Award Announcement: In How China Escaped the Poverty Trap, Yuen Yuen Ang offers a bold and innovative framework for understanding economic development, one that challenges current wisdom from modernization and institutionalist perspectives.  The later, she argues, are simply too linear, top-down and errantly predicated on inductive modelling from Western contexts that make little sense for the global south.  She founds her alternative in complexity theory; envisioning economic development as a recursive and dynamic process in which state and markets co-evolve through innovation that cannot be prescribed.  Ang both theorizes and demonstrates how this process is bootstrapped using weak institutions at all levels of governance.  Developmental paths are formed through what she terms directed improvisation, the process by which the state sets some clear makers for policy makers at lower levels, but otherwise provides incentives and support to use local knowledge and experimentation.  This allows for necessary variation across the economic landscape and in different industries, the capacity for bureaucrats and entrepreneurs to select novel combinations of strategies, and the pursuit of niche economies that provide for virtuous growth cycles with ramifications for the larger economy.  In a series of richly detailed case studies Ang demonstrates how success was nurtured when goals were initially narrow and institutional transformation broad but gradual, when bureaucrats at all levels were incentivized to become entrepreneurial stakeholders, and when the boogie of corruption is harnessed to build momentum.  She carefully analyzes these dynamics at the macro-, meso- and micro-levels.  Through these case studies Ang additionally examines how the unleashing first of the coastal economies provided for cascading effects on their inland counterparts.  She is also sensitive to how this co-evolutionary process produces systemic problems with respect to the environment and inequality.  To add depth through comparison she also applies her model to disparate cases such as medieval Europe, the antebellum post-depression United States and Nigeria’s Nollywood film industry.  How China Escaped the Poverty Trap truly offers game-changing ideas for the analysis and implementation of socio-economic development and should have a major impact across many social sciences.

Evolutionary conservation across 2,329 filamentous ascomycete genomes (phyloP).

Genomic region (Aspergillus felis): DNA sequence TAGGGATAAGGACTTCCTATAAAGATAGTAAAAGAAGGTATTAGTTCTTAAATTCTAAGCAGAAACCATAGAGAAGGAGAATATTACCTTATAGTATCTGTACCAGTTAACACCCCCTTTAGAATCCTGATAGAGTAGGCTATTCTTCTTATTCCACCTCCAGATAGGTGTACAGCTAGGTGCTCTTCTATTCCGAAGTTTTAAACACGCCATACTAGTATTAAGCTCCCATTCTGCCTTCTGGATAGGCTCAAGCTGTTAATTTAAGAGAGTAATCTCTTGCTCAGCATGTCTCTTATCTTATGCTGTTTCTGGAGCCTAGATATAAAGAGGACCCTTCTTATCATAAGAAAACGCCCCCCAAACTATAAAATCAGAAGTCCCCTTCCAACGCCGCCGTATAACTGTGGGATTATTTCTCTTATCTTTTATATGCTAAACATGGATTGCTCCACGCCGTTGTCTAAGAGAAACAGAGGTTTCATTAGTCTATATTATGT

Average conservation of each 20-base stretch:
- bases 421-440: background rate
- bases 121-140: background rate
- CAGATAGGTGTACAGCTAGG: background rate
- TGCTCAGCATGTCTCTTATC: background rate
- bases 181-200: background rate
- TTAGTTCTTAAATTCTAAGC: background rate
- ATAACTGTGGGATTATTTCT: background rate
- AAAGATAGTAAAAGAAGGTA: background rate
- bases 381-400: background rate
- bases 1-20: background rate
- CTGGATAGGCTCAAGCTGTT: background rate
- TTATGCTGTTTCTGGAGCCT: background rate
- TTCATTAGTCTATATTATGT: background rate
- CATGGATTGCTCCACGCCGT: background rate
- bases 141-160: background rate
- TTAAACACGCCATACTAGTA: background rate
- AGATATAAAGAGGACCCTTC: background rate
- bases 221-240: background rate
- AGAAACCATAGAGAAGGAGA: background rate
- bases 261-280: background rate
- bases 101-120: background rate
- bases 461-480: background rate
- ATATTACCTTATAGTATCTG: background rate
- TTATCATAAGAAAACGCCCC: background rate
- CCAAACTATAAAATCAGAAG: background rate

SocArXiv announces April 30 deadline for SOAR awards

Submitted a paper for an ASA section award? Post it to SocArXiv.org by April 30 to be eligible for a SOAR (Sociology Open Access Recognition) award as well. All shared papers that win an ASA section award will, upon notifying SocArXiv, receive a $250 SOAR award in recognition of the achievement. Submissions for graduate student award competitions are also eligible. Support open access and get the word out about your research by sharing your work on SocArXiv today. For more information about the SOAR program and how to your paper, visit socopen.org, or contact socarxiv@gmail.com.

The Working-Class Studies Association Seeking Nominations for Awards

The WCSA is pleased to invite nominations (including self-nominations) for awards covering the year of 2017.

Award categories are:

  • Tillie Olsen Award for Creative Writing: Published books of poetry, fiction, creative non-fiction, and other genres
  • C.L.R. James Award for Published Books for Academic or General Audiences
  • Russo & Linkon Award for Published Article or Essay for Academic or General Audiences
  • Studs Terkel Award for Media and Journalism: Single published articles or series, broadcast media, multimedia, and film
  • Constance Coiner Award for Best Dissertation: Completed dissertations only

Continue reading “The Working-Class Studies Association Seeking Nominations for Awards”